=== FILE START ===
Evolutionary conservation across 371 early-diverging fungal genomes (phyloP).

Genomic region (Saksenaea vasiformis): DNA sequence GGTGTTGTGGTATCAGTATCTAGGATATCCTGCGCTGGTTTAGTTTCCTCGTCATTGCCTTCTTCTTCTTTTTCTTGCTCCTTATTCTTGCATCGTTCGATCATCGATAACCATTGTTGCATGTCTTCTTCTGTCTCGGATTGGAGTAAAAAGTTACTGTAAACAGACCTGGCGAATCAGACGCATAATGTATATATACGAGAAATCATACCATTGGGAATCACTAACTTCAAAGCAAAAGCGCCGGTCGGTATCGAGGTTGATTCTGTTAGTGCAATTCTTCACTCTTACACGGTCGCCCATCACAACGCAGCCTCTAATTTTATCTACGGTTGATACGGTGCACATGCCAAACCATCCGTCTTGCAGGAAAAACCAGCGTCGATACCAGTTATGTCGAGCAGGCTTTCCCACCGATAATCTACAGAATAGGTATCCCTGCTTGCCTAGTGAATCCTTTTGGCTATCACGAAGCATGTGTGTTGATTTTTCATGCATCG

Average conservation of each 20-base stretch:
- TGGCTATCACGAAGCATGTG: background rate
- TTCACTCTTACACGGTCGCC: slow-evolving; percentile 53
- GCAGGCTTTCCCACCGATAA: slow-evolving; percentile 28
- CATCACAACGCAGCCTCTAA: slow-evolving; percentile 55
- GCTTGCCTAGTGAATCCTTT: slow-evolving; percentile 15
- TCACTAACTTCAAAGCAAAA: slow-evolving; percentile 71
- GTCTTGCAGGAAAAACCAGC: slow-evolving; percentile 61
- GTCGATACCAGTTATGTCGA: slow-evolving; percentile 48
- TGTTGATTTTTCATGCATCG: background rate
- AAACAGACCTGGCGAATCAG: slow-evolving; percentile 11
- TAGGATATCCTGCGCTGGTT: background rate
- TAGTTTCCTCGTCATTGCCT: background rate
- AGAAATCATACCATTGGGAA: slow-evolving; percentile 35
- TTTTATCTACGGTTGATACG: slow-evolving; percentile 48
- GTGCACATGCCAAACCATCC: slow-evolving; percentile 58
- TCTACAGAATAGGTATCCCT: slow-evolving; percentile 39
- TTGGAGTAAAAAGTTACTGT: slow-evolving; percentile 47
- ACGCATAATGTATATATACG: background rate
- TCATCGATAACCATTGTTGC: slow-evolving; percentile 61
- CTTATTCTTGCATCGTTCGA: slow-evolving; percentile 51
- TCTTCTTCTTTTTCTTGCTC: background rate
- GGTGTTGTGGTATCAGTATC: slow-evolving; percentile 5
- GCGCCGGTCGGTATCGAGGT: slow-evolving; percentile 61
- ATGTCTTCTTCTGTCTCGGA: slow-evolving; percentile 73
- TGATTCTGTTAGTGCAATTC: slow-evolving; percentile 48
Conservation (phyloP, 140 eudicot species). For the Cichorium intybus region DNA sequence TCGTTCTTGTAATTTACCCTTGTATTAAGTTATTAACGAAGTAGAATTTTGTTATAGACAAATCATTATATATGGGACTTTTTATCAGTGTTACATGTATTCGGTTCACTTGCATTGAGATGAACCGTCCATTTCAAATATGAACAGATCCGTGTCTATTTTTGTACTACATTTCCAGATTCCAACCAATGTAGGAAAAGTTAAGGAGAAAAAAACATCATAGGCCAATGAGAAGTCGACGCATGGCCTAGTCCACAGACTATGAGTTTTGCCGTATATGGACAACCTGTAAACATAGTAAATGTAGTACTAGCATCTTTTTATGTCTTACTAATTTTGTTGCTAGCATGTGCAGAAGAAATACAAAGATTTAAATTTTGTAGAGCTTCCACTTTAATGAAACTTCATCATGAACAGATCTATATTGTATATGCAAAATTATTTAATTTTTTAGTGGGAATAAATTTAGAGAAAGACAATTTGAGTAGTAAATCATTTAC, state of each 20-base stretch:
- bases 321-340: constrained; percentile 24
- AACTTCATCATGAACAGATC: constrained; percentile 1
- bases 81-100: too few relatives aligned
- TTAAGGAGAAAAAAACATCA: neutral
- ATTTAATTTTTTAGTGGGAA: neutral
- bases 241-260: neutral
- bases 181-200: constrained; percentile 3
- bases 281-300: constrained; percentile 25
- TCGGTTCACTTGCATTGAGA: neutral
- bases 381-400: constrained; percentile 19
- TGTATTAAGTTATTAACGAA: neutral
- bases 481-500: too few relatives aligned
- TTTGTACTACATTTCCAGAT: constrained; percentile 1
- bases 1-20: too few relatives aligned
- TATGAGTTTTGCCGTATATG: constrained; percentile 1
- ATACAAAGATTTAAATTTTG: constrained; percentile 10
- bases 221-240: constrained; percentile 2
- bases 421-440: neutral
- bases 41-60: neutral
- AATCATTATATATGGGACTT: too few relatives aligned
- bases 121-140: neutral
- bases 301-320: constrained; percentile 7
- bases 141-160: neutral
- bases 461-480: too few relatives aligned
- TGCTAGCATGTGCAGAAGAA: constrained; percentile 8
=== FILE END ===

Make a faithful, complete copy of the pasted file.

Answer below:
Evolutionary conservation across 371 early-diverging fungal genomes (phyloP).

Genomic region (Saksenaea vasiformis): DNA sequence GGTGTTGTGGTATCAGTATCTAGGATATCCTGCGCTGGTTTAGTTTCCTCGTCATTGCCTTCTTCTTCTTTTTCTTGCTCCTTATTCTTGCATCGTTCGATCATCGATAACCATTGTTGCATGTCTTCTTCTGTCTCGGATTGGAGTAAAAAGTTACTGTAAACAGACCTGGCGAATCAGACGCATAATGTATATATACGAGAAATCATACCATTGGGAATCACTAACTTCAAAGCAAAAGCGCCGGTCGGTATCGAGGTTGATTCTGTTAGTGCAATTCTTCACTCTTACACGGTCGCCCATCACAACGCAGCCTCTAATTTTATCTACGGTTGATACGGTGCACATGCCAAACCATCCGTCTTGCAGGAAAAACCAGCGTCGATACCAGTTATGTCGAGCAGGCTTTCCCACCGATAATCTACAGAATAGGTATCCCTGCTTGCCTAGTGAATCCTTTTGGCTATCACGAAGCATGTGTGTTGATTTTTCATGCATCG

Average conservation of each 20-base stretch:
- TGGCTATCACGAAGCATGTG: background rate
- TTCACTCTTACACGGTCGCC: slow-evolving; percentile 53
- GCAGGCTTTCCCACCGATAA: slow-evolving; percentile 28
- CATCACAACGCAGCCTCTAA: slow-evolving; percentile 55
- GCTTGCCTAGTGAATCCTTT: slow-evolving; percentile 15
- TCACTAACTTCAAAGCAAAA: slow-evolving; percentile 71
- GTCTTGCAGGAAAAACCAGC: slow-evolving; percentile 61
- GTCGATACCAGTTATGTCGA: slow-evolving; percentile 48
- TGTTGATTTTTCATGCATCG: background rate
- AAACAGACCTGGCGAATCAG: slow-evolving; percentile 11
- TAGGATATCCTGCGCTGGTT: background rate
- TAGTTTCCTCGTCATTGCCT: background rate
- AGAAATCATACCATTGGGAA: slow-evolving; percentile 35
- TTTTATCTACGGTTGATACG: slow-evolving; percentile 48
- GTGCACATGCCAAACCATCC: slow-evolving; percentile 58
- TCTACAGAATAGGTATCCCT: slow-evolving; percentile 39
- TTGGAGTAAAAAGTTACTGT: slow-evolving; percentile 47
- ACGCATAATGTATATATACG: background rate
- TCATCGATAACCATTGTTGC: slow-evolving; percentile 61
- CTTATTCTTGCATCGTTCGA: slow-evolving; percentile 51
- TCTTCTTCTTTTTCTTGCTC: background rate
- GGTGTTGTGGTATCAGTATC: slow-evolving; percentile 5
- GCGCCGGTCGGTATCGAGGT: slow-evolving; percentile 61
- ATGTCTTCTTCTGTCTCGGA: slow-evolving; percentile 73
- TGATTCTGTTAGTGCAATTC: slow-evolving; percentile 48
Conservation (phyloP, 140 eudicot species). For the Cichorium intybus region DNA sequence TCGTTCTTGTAATTTACCCTTGTATTAAGTTATTAACGAAGTAGAATTTTGTTATAGACAAATCATTATATATGGGACTTTTTATCAGTGTTACATGTATTCGGTTCACTTGCATTGAGATGAACCGTCCATTTCAAATATGAACAGATCCGTGTCTATTTTTGTACTACATTTCCAGATTCCAACCAATGTAGGAAAAGTTAAGGAGAAAAAAACATCATAGGCCAATGAGAAGTCGACGCATGGCCTAGTCCACAGACTATGAGTTTTGCCGTATATGGACAACCTGTAAACATAGTAAATGTAGTACTAGCATCTTTTTATGTCTTACTAATTTTGTTGCTAGCATGTGCAGAAGAAATACAAAGATTTAAATTTTGTAGAGCTTCCACTTTAATGAAACTTCATCATGAACAGATCTATATTGTATATGCAAAATTATTTAATTTTTTAGTGGGAATAAATTTAGAGAAAGACAATTTGAGTAGTAAATCATTTAC, state of each 20-base stretch:
- bases 321-340: constrained; percentile 24
- AACTTCATCATGAACAGATC: constrained; percentile 1
- bases 81-100: too few relatives aligned
- TTAAGGAGAAAAAAACATCA: neutral
- ATTTAATTTTTTAGTGGGAA: neutral
- bases 241-260: neutral
- bases 181-200: constrained; percentile 3
- bases 281-300: constrained; percentile 25
- TCGGTTCACTTGCATTGAGA: neutral
- bases 381-400: constrained; percentile 19
- TGTATTAAGTTATTAACGAA: neutral
- bases 481-500: too few relatives aligned
- TTTGTACTACATTTCCAGAT: constrained; percentile 1
- bases 1-20: too few relatives aligned
- TATGAGTTTTGCCGTATATG: constrained; percentile 1
- ATACAAAGATTTAAATTTTG: constrained; percentile 10
- bases 221-240: constrained; percentile 2
- bases 421-440: neutral
- bases 41-60: neutral
- AATCATTATATATGGGACTT: too few relatives aligned
- bases 121-140: neutral
- bases 301-320: constrained; percentile 7
- bases 141-160: neutral
- bases 461-480: too few relatives aligned
- TGCTAGCATGTGCAGAAGAA: constrained; percentile 8